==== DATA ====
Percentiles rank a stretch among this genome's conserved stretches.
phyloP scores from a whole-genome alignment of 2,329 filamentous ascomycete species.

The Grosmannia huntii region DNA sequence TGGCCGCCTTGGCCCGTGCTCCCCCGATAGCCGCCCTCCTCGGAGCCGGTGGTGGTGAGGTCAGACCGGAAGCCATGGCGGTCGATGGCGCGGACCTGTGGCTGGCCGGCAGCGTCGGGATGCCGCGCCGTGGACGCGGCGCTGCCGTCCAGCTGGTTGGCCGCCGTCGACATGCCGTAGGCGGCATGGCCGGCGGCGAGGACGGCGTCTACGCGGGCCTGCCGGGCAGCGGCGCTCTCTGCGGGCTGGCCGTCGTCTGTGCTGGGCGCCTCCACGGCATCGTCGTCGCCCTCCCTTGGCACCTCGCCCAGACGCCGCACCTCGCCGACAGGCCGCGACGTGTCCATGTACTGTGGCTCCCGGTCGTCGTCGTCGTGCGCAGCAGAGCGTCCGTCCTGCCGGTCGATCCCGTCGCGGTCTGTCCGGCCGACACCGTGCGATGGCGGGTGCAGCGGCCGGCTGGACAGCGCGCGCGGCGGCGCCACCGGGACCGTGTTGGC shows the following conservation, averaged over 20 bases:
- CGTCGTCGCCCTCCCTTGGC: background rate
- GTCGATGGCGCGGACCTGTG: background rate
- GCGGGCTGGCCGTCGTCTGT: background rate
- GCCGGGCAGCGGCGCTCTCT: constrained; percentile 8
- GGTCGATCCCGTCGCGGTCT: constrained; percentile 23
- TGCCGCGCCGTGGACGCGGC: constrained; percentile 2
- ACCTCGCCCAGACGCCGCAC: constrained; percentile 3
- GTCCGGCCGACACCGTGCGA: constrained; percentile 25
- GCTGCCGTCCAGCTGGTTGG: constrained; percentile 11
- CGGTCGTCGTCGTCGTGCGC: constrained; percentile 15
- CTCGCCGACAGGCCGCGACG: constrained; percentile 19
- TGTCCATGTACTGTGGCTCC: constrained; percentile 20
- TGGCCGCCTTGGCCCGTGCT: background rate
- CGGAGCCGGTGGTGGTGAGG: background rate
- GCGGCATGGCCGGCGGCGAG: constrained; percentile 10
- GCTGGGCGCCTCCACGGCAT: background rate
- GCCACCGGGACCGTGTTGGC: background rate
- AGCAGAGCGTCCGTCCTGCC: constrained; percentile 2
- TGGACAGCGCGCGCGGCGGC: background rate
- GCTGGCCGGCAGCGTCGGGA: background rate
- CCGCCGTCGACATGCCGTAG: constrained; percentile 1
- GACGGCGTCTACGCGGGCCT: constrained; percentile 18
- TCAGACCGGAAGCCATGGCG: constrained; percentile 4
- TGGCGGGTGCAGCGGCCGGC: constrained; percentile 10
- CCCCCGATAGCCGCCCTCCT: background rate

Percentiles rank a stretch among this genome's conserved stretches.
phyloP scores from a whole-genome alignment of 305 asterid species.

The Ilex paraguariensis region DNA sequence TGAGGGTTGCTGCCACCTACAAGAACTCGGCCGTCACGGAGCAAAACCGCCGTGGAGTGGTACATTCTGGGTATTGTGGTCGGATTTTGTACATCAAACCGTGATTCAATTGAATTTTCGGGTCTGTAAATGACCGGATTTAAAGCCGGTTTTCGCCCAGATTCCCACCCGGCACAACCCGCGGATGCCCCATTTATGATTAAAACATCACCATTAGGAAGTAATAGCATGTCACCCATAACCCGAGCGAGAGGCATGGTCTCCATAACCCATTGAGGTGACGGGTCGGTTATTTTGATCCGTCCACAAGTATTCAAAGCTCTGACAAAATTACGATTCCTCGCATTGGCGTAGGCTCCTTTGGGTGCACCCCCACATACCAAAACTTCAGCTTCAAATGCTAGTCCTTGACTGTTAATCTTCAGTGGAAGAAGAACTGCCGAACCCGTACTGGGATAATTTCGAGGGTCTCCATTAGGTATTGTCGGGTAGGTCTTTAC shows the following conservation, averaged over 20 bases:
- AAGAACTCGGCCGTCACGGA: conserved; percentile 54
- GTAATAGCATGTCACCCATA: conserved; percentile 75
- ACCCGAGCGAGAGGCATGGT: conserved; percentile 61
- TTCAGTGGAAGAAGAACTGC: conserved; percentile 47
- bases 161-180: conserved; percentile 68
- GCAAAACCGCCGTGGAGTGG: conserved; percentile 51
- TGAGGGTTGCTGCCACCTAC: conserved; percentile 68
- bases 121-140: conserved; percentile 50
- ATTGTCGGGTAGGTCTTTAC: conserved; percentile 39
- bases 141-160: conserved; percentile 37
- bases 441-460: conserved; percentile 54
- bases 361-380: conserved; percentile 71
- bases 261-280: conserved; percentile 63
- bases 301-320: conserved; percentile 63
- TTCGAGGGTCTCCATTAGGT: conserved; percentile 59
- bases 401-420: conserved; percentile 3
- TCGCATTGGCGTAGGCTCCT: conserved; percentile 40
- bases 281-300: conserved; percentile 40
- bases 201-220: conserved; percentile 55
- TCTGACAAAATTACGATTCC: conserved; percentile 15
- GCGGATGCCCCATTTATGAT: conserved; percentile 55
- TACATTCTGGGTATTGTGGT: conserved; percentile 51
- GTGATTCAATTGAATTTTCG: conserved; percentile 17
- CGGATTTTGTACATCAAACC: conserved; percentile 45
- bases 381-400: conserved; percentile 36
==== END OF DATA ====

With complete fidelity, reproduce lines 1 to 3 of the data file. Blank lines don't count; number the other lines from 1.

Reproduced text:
Percentiles rank a stretch among this genome's conserved stretches.
phyloP scores from a whole-genome alignment of 2,329 filamentous ascomycete species.

The Grosmannia huntii region DNA sequence TGGCCGCCTTGGCCCGTGCTCCCCCGATAGCCGCCCTCCTCGGAGCCGGTGGTGGTGAGGTCAGACCGGAAGCCATGGCGGTCGATGGCGCGGACCTGTGGCTGGCCGGCAGCGTCGGGATGCCGCGCCGTGGACGCGGCGCTGCCGTCCAGCTGGTTGGCCGCCGTCGACATGCCGTAGGCGGCATGGCCGGCGGCGAGGACGGCGTCTACGCGGGCCTGCCGGGCAGCGGCGCTCTCTGCGGGCTGGCCGTCGTCTGTGCTGGGCGCCTCCACGGCATCGTCGTCGCCCTCCCTTGGCACCTCGCCCAGACGCCGCACCTCGCCGACAGGCCGCGACGTGTCCATGTACTGTGGCTCCCGGTCGTCGTCGTCGTGCGCAGCAGAGCGTCCGTCCTGCCGGTCGATCCCGTCGCGGTCTGTCCGGCCGACACCGTGCGATGGCGGGTGCAGCGGCCGGCTGGACAGCGCGCGCGGCGGCGCCACCGGGACCGTGTTGGC shows the following conservation, averaged over 20 bases: